Ghostbusters Afterlife Review: A Rotten Rut of Nostalgia

Afterlife has its moments, but it deserved more than a repeat of the original.

Ghostbusters Afterlife Review: A Rotten Rut of Nostalgia
Image Credit: Columbia Pictures

Ghostbusters: Afterlife continues a franchise that Sony just can’t let die. It was too much of a cultural icon of the 1980s that many still hold nostalgia for. It’s why there’s a separate production company of Ghost Corps, despite only producing Ghostbusters films.

Ghostbusters: Afterlife is a limp attempt to revive the joy of the original film. It feels as though the franchise is dead and this picture attempts to electrocute it back to life. So much is rebuilt to recapture and all it does is regurgitate.

Ghostbusters: Afterlife Uses A Change of Scenery

At the very least, this Ghostbusters: Afterlife has a fascinating setting. Taken out of the city, the story shifts to the sleepy town of Summerville. Nothing much happens here, making it perfect for ghosts to haunt more than a city.

This film goes more of the Amblin route, favoring more of a youthful adventure than shlubby comedy. That’s an interesting angle to pursue considering how much the film can distance itself from the others. Sadly, it doesn’t travel far and sticks too close to home.

The Next Generation

Summerville was once home to a retired Ghostbuster. He recently died during some mysterious event involving an unseen force. His remaining family moves to Summerville to take up residence at his place.

The Ghostbuster’s daughter is Callie (Carrie Coon), a single mother who struggles with money. Her teen children of Phoebe (Mckenna Grace) and Trevor (Finn Wolfhard) are also awkward at connecting with others. Phoebe is a tepid nerd and Trevor is a hopeless dope who can’t land a date.

The two teens will eventually happen upon their grandpa’s old Ghostbusters technology. After some exploring and tinkering, they also discover what their grandpa was doing in Summerville. He was still fighting supernatural forces and there’s a big one on the way.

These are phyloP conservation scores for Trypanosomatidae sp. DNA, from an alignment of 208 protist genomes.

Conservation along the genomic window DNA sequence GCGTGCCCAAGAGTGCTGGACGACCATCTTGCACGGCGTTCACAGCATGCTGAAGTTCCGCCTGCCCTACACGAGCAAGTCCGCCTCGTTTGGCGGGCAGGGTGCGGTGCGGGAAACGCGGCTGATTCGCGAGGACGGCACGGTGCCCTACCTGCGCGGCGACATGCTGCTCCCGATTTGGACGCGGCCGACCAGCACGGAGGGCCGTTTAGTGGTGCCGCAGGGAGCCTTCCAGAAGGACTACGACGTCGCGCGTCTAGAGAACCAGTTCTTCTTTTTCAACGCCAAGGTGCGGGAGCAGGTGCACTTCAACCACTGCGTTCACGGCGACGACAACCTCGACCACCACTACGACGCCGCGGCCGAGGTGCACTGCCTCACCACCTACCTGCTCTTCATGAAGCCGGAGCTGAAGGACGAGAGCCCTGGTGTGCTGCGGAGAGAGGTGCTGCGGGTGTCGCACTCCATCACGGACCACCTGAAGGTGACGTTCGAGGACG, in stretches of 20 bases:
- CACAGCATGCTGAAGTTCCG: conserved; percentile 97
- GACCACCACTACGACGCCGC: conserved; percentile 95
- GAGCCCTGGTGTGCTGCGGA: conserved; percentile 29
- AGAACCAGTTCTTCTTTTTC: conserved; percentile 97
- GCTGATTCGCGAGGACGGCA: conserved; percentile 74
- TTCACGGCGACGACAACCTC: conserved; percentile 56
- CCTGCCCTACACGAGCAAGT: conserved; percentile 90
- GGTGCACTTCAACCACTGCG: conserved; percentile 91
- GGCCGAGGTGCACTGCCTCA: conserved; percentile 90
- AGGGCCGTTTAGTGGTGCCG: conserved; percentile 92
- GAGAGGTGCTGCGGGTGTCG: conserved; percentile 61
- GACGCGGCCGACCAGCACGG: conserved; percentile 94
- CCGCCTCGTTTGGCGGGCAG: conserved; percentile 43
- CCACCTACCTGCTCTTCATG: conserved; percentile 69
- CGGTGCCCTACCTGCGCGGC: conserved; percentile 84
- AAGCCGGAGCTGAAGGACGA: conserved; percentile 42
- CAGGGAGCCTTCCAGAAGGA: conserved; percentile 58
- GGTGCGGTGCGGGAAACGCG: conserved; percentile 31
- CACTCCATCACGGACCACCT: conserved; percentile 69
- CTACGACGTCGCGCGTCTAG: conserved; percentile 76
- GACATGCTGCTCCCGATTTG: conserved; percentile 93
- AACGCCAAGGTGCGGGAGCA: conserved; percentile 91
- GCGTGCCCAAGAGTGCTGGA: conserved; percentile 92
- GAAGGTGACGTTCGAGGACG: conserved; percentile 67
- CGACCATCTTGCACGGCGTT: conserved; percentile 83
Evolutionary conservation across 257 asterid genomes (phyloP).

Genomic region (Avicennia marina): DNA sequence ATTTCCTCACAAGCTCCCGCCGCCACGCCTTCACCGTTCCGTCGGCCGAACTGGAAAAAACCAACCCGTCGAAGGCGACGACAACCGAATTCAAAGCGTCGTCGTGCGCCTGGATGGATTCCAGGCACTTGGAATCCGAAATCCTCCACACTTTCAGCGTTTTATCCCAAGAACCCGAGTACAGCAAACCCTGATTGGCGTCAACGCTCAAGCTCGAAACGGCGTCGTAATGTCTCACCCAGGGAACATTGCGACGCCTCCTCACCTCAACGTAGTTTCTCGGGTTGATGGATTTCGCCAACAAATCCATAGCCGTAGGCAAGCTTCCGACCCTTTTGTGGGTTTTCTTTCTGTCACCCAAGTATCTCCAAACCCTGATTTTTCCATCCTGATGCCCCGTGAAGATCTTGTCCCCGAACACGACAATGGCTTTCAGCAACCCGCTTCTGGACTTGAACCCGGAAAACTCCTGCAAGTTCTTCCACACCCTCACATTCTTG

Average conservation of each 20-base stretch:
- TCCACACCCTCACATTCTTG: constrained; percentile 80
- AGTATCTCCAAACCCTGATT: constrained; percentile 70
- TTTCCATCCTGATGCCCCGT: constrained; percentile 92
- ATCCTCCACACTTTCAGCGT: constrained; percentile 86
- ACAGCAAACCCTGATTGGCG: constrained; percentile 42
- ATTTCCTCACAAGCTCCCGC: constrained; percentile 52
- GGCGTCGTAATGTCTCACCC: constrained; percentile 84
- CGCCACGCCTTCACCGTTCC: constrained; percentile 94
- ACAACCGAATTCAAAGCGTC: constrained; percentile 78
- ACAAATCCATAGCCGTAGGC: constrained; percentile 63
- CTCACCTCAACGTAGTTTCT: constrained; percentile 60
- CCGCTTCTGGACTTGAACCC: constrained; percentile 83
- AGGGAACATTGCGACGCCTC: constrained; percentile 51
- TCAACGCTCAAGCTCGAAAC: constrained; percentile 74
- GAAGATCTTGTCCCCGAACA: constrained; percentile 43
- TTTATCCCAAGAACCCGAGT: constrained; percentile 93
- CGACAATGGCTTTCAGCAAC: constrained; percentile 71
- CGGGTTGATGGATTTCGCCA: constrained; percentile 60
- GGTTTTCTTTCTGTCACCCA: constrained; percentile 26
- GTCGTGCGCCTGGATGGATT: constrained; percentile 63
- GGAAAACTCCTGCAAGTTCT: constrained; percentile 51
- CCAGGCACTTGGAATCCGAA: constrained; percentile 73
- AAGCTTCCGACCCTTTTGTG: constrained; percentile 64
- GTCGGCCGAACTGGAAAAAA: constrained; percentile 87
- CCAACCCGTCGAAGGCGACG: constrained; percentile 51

Memories That Don’t Die

To say that Ghostbusters: Afterlife draws a lot from the first Ghostbusters movie would be an understatement. This is a film that not only requires knowledge of the 1984 film but repeats much of the same story. So many beats and characters remain as little more than replications of the old.

There’s a golden opportunity missed here. Here you have some kids who are too young to have known about the events of the Ghostbusters in 1984. It would be great if they could discover something new for the first time.

The problem is that the Amblin awe is not present. Phoebe discovers ghosts and the old tech but seems way too passive about all of it. Even the most fantastic moment of firing a proton pack feels weak, more as a narrative requirement than a fascinating discovery.

The Irritating Easter Egg Hunt

Paul Rudd is present in the picture as the love-interest teacher Gary. Really, though, he’s present as a big Ghostbusters fan. He’s there so that when Phoebe unearths a ghost trap, Gary can gush about nostalgia behind such pop culture.

Gary’s inclusion feels akin to a studio audience as if to signal when to point at the screen for something you recognize. But just look at the scene where Gary first encounters a proton pack. He says “whoa” and nothing more, just lavishing in the fact that he’s present with such a device.